• The final struggle is between China, dominated by a disciplined if xenophobic political party, and an America controlled by billionaires and religious fanatics with eccentric takes on Christianity. The subsequent American world-state collapses after a few centuries because it has pissed away all the world's fossil fuels.
      • In fact a dictator heavily implied to be Mussolini gets lynched after Italy loses a war.
  • Heavyworlder: Invoked by the Eighth Men when engineering the Ninth Men to live on Neptune, when that still seemed possible.
    • Apart from the (today) obvious uninhabitability of Neptune, the Ninth Men are a relatively realistic example - they're scaled-down Eighth Men that take advantage of the Square-Cube Law.
  • Hilarious in Hindsight- The fact that it takes millions of years and the rise and fall of several civilizations for humans to acheive space travel.
  • Human Subspecies: The Trope Maker, which details the history of over a dozen of humanity's descendants!
  • Intangible Time Travel: See the introduction to the book. The Last men can do this, as can other species, starting with the Fifth. It is the best and most reliable method of historical research.
  • Interactive Narrator: The "true inspirer" of this work would technically qualify.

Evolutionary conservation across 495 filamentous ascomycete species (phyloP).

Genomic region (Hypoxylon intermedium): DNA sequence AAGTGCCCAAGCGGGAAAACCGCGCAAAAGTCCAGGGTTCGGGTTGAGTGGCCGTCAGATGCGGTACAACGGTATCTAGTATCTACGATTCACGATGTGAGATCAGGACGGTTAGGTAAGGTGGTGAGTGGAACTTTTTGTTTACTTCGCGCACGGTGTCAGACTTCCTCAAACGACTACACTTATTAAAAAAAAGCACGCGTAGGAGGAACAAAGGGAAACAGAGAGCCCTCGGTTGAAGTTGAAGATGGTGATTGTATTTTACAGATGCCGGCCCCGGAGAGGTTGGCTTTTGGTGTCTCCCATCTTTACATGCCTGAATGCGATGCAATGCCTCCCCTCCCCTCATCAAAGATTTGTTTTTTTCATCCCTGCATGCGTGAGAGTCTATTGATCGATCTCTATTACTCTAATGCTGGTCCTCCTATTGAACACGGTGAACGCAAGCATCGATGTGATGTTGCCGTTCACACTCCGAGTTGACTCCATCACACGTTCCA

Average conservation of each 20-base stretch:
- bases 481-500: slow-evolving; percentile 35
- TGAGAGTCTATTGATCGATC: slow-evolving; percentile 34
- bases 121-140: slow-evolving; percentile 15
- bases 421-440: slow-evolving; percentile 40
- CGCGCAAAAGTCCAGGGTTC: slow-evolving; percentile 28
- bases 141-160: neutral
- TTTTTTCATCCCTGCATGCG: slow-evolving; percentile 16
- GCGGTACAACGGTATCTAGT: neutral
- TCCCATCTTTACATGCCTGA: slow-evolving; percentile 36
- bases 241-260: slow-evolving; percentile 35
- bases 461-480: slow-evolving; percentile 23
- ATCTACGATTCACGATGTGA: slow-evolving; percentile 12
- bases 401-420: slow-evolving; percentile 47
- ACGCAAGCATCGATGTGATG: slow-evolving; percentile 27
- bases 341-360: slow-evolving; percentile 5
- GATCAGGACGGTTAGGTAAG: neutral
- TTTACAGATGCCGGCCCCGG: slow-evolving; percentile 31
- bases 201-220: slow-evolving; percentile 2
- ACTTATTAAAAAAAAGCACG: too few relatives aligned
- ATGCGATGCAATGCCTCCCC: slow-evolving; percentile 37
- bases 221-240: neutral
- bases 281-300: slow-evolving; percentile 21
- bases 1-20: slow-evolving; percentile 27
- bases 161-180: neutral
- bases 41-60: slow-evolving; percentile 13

• Literary Agent Hypothesis: Obviously.
  • One World Order: The Americanized World State. It lasts for millennia; yet its downfall rapidly leads to a new dark age.
    • It's also mentioned as happening numerous times over the eons.
  • Outgrown Such Silly Superstitions: Played with. Though patterns of faith/rationalism conflict recur over the course of Man's future history.
  • Planet Looters: The Martians colonize earth during the reign of the Second Men seeking our plants, water, and diamonds.
  • Science Marches On: For instance, the outer planets (and Neptune especially) are treated like they have a solid surface. See also Heavyworlder on this same page.
    • This also extends to how geology and evolution itself is treated.
  • Starfish Aliens: the Martians, a kind of sentient, electromagnetic gas-cloud. They spend a long time assuming that the radio transmitters of the Second Men are in fact Earth's dominant life-form.
  • Terraform: To escape a doomed Earth, mankind has to enrich Venus's atmosphere with oxygen. Too bad this means killing the whole native population.
  • Everyone Calls Him "Barkeep": None of the characters mentioned or focused on are given any actual names, with the exception of a brilliant Chinese physicist later deified as Gordelphus.
  • Values Dissonance: Since this was written in 1930, it shouldn't be a surprise if some things seem off to modern readers.
    • Such as the constant obssesion over national characteristics (ie Americans are all overconfident and arrogant), simplistic cosmopolitanism and promotion of eugenics.
  • We Are as Mayflies: Most of the other species of Man, but especially the Last Men, who usually live about 250,000 years and do not die of old age.
  • Would Be Rude to Say Genocide: Type B: as the author puts it, humans are terribly sorry they have to kill all Venusians in the terraforming process, but there's no other solution. Stapledon was quite critiqued for this.
  • Writer on Board: Mr. Stapledon had some gripes with Americans, which shows in the earlier segments. He acknowledges and apologizes for this, however, in the prelude.